I came across mentions of VWG while perusing the forums on The Fresh Loaf, a wonderful resource for tips and stories from real bakers, both passionate hobbyists and professionals. VWG was touted as increasing the rise and improving the chew of whole grain breads, as well as prolonging their shelf life. We tried it with our first rye loaf, and were impressed at how fresh the loaf remained even on the third day after baking. The same as been true for this raisin rye, and now I don’t think I would bake whole grain bread without it. When a bread dough is enriched with eggs, milk and oil, these additions also aid in prolonging bread’s freshness and softness so vital wheat gluten is not necessary.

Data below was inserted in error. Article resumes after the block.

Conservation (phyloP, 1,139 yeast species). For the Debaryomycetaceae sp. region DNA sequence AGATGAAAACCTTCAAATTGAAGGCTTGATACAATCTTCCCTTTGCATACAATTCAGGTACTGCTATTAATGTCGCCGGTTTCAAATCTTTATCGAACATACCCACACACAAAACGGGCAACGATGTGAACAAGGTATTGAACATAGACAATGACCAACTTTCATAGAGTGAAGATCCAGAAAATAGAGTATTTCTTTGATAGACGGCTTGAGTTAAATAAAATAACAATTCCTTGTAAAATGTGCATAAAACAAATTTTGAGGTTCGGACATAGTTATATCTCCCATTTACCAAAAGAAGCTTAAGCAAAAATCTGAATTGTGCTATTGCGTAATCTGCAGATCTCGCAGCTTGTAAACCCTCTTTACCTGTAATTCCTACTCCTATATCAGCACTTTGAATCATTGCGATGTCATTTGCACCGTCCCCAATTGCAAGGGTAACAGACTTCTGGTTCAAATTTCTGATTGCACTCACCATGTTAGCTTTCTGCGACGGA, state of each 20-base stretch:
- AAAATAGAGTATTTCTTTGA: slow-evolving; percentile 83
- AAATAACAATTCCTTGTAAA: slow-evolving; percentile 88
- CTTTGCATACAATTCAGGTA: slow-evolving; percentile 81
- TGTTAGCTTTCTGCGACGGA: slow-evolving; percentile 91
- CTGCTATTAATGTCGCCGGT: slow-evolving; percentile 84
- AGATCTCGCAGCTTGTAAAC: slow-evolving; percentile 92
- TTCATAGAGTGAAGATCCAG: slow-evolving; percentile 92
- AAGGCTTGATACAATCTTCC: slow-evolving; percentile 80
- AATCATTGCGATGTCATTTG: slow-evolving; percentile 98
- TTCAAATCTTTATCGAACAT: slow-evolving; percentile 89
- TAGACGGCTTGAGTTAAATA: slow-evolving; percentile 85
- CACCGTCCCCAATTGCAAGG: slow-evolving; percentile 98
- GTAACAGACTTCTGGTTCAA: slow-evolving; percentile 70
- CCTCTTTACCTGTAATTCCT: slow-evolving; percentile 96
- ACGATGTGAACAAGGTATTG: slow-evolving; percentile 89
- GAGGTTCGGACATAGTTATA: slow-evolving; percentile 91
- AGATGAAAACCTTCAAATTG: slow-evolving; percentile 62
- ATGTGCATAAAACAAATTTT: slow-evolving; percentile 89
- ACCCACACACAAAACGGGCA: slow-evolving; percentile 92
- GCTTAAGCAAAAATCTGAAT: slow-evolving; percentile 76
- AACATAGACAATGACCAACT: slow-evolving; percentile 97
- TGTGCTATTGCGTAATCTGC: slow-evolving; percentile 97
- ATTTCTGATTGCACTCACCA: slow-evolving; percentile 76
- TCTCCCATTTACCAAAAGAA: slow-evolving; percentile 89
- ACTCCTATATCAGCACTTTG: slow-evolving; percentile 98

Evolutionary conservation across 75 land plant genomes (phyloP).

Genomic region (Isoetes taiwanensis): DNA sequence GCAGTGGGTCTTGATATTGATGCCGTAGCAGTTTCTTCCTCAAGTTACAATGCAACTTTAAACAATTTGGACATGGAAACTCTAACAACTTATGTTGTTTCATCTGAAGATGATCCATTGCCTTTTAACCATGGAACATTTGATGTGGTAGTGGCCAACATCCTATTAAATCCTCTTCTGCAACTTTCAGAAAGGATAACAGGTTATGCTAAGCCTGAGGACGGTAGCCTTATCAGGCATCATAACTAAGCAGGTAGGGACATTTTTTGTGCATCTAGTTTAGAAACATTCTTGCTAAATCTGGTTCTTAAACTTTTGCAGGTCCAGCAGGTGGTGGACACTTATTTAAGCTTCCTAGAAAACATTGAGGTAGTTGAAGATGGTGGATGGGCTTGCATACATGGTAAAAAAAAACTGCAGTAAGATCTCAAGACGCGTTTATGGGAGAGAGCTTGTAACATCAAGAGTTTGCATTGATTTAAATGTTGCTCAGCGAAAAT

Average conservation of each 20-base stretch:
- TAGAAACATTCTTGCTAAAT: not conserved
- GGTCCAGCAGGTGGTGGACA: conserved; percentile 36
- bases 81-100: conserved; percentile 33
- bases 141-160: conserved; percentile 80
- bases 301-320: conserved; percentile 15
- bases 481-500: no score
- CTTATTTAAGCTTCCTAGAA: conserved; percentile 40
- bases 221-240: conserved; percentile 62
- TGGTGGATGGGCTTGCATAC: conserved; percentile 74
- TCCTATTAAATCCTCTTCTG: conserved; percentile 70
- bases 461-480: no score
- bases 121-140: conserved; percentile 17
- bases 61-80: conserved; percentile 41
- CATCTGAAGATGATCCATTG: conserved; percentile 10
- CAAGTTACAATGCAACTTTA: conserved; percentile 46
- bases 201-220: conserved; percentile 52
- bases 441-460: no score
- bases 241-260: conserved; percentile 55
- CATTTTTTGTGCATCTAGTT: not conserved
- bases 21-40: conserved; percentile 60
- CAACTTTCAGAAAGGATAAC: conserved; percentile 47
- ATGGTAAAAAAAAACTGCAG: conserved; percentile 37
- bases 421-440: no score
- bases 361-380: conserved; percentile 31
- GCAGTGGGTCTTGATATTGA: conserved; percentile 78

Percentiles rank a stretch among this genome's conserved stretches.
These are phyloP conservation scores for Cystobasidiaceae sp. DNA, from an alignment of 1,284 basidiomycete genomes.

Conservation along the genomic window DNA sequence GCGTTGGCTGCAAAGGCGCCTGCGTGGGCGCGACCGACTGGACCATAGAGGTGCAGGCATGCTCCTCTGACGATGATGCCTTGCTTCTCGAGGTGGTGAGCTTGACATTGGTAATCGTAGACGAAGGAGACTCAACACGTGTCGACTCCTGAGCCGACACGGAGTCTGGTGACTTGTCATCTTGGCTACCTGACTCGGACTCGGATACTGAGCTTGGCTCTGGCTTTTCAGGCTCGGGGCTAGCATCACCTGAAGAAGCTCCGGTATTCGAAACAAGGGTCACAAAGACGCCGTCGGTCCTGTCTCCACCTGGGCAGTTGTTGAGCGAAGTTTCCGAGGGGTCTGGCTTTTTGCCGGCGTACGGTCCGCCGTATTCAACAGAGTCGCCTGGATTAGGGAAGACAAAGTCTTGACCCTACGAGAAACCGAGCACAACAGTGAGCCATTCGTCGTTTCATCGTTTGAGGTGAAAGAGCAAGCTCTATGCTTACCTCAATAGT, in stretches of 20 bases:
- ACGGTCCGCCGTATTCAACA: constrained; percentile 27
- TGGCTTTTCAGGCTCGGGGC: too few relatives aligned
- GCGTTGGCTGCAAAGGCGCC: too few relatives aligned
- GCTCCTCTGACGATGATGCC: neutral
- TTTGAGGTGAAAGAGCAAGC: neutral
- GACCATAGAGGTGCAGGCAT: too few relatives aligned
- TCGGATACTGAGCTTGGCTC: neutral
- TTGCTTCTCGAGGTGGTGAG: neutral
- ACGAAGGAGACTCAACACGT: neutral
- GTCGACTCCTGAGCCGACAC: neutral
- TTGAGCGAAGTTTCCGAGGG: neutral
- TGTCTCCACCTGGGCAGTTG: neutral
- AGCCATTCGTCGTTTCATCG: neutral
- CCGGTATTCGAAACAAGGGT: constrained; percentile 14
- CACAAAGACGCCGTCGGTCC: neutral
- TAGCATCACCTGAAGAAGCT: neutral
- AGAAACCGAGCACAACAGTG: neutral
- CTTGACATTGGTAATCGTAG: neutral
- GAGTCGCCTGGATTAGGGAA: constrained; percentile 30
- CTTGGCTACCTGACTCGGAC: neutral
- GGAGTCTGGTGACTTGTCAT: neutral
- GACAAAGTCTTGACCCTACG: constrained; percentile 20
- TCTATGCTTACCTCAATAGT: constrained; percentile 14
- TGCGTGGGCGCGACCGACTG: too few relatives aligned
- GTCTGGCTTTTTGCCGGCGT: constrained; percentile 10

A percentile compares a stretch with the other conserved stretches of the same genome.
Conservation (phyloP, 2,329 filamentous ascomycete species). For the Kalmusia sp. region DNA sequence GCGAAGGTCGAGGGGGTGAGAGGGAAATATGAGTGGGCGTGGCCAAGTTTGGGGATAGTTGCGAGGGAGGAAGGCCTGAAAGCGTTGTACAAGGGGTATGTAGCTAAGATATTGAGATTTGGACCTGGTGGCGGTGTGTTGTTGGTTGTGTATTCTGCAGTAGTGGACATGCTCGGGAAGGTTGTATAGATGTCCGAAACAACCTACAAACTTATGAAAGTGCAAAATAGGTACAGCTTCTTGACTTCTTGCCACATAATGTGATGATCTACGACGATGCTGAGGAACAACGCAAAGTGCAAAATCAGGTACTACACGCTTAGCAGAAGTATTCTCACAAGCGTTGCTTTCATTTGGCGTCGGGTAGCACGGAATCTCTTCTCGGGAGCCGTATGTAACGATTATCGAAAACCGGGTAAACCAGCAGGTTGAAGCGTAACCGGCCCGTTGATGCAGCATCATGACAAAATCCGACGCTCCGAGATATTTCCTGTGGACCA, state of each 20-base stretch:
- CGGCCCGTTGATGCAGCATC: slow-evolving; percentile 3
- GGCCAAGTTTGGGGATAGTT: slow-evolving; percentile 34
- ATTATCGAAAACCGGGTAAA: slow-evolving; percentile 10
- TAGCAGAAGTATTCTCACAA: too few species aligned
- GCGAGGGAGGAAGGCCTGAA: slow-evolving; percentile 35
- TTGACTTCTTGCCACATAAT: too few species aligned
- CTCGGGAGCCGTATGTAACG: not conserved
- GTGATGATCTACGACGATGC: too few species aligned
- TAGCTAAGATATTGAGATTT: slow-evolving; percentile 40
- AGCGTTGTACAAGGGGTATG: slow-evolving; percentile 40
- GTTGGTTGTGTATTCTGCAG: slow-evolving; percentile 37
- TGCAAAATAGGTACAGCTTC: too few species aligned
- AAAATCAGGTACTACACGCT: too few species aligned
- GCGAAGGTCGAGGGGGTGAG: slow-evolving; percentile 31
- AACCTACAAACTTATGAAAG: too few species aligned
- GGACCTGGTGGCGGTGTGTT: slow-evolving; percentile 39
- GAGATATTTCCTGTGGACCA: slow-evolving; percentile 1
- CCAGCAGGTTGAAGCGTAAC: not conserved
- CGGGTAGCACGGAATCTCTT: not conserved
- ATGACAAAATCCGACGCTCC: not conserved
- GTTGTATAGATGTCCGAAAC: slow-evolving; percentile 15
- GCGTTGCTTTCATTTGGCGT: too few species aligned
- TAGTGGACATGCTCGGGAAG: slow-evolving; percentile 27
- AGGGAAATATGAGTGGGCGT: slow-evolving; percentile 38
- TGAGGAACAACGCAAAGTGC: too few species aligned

This loaf takes its sweet note to dear Champa of Versatile Vegetarian Kitchen, this month’s host for Bread Baking Day. In the 37th edition of this monthly event — the brainchild of our Zorra @ 1x Umrühren Bitte — the theme is Bread Made with Sponge/Pre-ferment. I am late to the game this month, as the last day to submit entries is tomorrow, but Champa promises to have a round-up by March 5th that will include not only yeast breads, but may include cakes, scones, waffles, pancakes and the like as long as they use a sponge (such as a sourdough), are vegetarian (can include eggs), and made in the month of February.
RAISIN RYE LOAF
Makes approximately two 1lb. loaves or one 1kg loaf
Start about 30 hours before you intend to bake.
For the Sponge:
1 cup (230g) sourdough or rye sourdough starter
1 cup (90g) rye flour